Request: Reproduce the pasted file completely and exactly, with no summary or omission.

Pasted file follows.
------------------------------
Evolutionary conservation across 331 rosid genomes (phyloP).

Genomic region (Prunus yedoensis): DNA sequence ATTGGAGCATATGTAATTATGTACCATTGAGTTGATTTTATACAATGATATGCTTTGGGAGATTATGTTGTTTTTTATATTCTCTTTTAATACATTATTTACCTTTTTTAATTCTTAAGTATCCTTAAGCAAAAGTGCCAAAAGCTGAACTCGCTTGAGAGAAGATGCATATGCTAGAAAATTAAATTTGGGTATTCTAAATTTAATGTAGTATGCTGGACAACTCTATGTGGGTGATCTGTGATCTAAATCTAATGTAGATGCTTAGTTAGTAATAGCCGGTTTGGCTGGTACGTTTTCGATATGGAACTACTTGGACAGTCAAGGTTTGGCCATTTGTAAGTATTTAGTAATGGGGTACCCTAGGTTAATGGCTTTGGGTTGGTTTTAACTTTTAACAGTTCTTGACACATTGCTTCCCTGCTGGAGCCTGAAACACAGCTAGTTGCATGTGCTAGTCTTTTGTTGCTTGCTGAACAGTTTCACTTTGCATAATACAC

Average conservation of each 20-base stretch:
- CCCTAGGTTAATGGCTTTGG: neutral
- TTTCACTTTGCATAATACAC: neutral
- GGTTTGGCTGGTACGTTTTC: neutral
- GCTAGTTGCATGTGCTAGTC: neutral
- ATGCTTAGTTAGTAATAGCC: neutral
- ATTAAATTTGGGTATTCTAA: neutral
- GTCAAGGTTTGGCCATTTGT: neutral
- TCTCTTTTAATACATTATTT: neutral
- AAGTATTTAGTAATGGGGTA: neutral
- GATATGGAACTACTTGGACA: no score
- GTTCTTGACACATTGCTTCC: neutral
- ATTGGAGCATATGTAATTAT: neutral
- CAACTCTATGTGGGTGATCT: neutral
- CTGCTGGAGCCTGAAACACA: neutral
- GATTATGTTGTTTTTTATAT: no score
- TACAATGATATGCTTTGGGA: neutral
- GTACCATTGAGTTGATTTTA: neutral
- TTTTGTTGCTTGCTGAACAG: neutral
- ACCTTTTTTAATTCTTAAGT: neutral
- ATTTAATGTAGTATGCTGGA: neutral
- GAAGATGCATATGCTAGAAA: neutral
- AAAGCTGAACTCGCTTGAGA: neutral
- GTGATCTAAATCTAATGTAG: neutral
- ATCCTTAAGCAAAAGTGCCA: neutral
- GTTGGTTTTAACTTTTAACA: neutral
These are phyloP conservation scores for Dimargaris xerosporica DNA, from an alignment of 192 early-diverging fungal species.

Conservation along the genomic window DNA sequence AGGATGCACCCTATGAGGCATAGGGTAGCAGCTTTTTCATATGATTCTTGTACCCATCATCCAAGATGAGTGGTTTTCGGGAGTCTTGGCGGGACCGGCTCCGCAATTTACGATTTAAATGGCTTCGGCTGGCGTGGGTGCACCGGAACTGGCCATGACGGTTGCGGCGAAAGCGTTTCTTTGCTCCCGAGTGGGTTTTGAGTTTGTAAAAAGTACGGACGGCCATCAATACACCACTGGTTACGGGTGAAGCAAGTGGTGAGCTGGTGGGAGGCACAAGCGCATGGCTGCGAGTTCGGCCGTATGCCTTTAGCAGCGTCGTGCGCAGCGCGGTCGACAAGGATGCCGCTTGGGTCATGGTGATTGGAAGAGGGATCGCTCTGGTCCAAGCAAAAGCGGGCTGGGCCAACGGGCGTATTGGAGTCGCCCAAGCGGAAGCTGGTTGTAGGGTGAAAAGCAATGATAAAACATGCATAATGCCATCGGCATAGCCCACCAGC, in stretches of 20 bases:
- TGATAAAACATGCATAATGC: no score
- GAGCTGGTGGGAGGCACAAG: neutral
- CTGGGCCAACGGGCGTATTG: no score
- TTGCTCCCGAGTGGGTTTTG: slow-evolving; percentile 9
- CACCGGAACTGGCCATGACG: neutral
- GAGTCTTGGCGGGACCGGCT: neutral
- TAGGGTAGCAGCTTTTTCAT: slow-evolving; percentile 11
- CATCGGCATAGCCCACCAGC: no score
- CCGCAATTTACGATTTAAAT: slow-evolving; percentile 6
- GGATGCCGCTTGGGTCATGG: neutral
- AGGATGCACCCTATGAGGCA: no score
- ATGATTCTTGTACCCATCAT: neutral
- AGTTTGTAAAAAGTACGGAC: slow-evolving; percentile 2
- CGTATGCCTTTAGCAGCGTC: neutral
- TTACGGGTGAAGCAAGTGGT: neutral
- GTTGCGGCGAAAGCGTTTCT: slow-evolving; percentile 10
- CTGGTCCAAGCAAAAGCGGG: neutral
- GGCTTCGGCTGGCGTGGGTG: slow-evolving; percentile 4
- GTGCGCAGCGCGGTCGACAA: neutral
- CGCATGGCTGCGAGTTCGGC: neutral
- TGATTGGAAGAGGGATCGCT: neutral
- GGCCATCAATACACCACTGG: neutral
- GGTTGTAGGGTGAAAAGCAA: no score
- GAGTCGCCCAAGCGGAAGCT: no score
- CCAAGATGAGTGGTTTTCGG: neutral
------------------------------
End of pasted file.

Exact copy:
Evolutionary conservation across 331 rosid genomes (phyloP).

Genomic region (Prunus yedoensis): DNA sequence ATTGGAGCATATGTAATTATGTACCATTGAGTTGATTTTATACAATGATATGCTTTGGGAGATTATGTTGTTTTTTATATTCTCTTTTAATACATTATTTACCTTTTTTAATTCTTAAGTATCCTTAAGCAAAAGTGCCAAAAGCTGAACTCGCTTGAGAGAAGATGCATATGCTAGAAAATTAAATTTGGGTATTCTAAATTTAATGTAGTATGCTGGACAACTCTATGTGGGTGATCTGTGATCTAAATCTAATGTAGATGCTTAGTTAGTAATAGCCGGTTTGGCTGGTACGTTTTCGATATGGAACTACTTGGACAGTCAAGGTTTGGCCATTTGTAAGTATTTAGTAATGGGGTACCCTAGGTTAATGGCTTTGGGTTGGTTTTAACTTTTAACAGTTCTTGACACATTGCTTCCCTGCTGGAGCCTGAAACACAGCTAGTTGCATGTGCTAGTCTTTTGTTGCTTGCTGAACAGTTTCACTTTGCATAATACAC

Average conservation of each 20-base stretch:
- CCCTAGGTTAATGGCTTTGG: neutral
- TTTCACTTTGCATAATACAC: neutral
- GGTTTGGCTGGTACGTTTTC: neutral
- GCTAGTTGCATGTGCTAGTC: neutral
- ATGCTTAGTTAGTAATAGCC: neutral
- ATTAAATTTGGGTATTCTAA: neutral
- GTCAAGGTTTGGCCATTTGT: neutral
- TCTCTTTTAATACATTATTT: neutral
- AAGTATTTAGTAATGGGGTA: neutral
- GATATGGAACTACTTGGACA: no score
- GTTCTTGACACATTGCTTCC: neutral
- ATTGGAGCATATGTAATTAT: neutral
- CAACTCTATGTGGGTGATCT: neutral
- CTGCTGGAGCCTGAAACACA: neutral
- GATTATGTTGTTTTTTATAT: no score
- TACAATGATATGCTTTGGGA: neutral
- GTACCATTGAGTTGATTTTA: neutral
- TTTTGTTGCTTGCTGAACAG: neutral
- ACCTTTTTTAATTCTTAAGT: neutral
- ATTTAATGTAGTATGCTGGA: neutral
- GAAGATGCATATGCTAGAAA: neutral
- AAAGCTGAACTCGCTTGAGA: neutral
- GTGATCTAAATCTAATGTAG: neutral
- ATCCTTAAGCAAAAGTGCCA: neutral
- GTTGGTTTTAACTTTTAACA: neutral
These are phyloP conservation scores for Dimargaris xerosporica DNA, from an alignment of 192 early-diverging fungal species.

Conservation along the genomic window DNA sequence AGGATGCACCCTATGAGGCATAGGGTAGCAGCTTTTTCATATGATTCTTGTACCCATCATCCAAGATGAGTGGTTTTCGGGAGTCTTGGCGGGACCGGCTCCGCAATTTACGATTTAAATGGCTTCGGCTGGCGTGGGTGCACCGGAACTGGCCATGACGGTTGCGGCGAAAGCGTTTCTTTGCTCCCGAGTGGGTTTTGAGTTTGTAAAAAGTACGGACGGCCATCAATACACCACTGGTTACGGGTGAAGCAAGTGGTGAGCTGGTGGGAGGCACAAGCGCATGGCTGCGAGTTCGGCCGTATGCCTTTAGCAGCGTCGTGCGCAGCGCGGTCGACAAGGATGCCGCTTGGGTCATGGTGATTGGAAGAGGGATCGCTCTGGTCCAAGCAAAAGCGGGCTGGGCCAACGGGCGTATTGGAGTCGCCCAAGCGGAAGCTGGTTGTAGGGTGAAAAGCAATGATAAAACATGCATAATGCCATCGGCATAGCCCACCAGC, in stretches of 20 bases:
- TGATAAAACATGCATAATGC: no score
- GAGCTGGTGGGAGGCACAAG: neutral
- CTGGGCCAACGGGCGTATTG: no score
- TTGCTCCCGAGTGGGTTTTG: slow-evolving; percentile 9
- CACCGGAACTGGCCATGACG: neutral
- GAGTCTTGGCGGGACCGGCT: neutral
- TAGGGTAGCAGCTTTTTCAT: slow-evolving; percentile 11
- CATCGGCATAGCCCACCAGC: no score
- CCGCAATTTACGATTTAAAT: slow-evolving; percentile 6
- GGATGCCGCTTGGGTCATGG: neutral
- AGGATGCACCCTATGAGGCA: no score
- ATGATTCTTGTACCCATCAT: neutral
- AGTTTGTAAAAAGTACGGAC: slow-evolving; percentile 2
- CGTATGCCTTTAGCAGCGTC: neutral
- TTACGGGTGAAGCAAGTGGT: neutral
- GTTGCGGCGAAAGCGTTTCT: slow-evolving; percentile 10
- CTGGTCCAAGCAAAAGCGGG: neutral
- GGCTTCGGCTGGCGTGGGTG: slow-evolving; percentile 4
- GTGCGCAGCGCGGTCGACAA: neutral
- CGCATGGCTGCGAGTTCGGC: neutral
- TGATTGGAAGAGGGATCGCT: neutral
- GGCCATCAATACACCACTGG: neutral
- GGTTGTAGGGTGAAAAGCAA: no score
- GAGTCGCCCAAGCGGAAGCT: no score
- CCAAGATGAGTGGTTTTCGG: neutral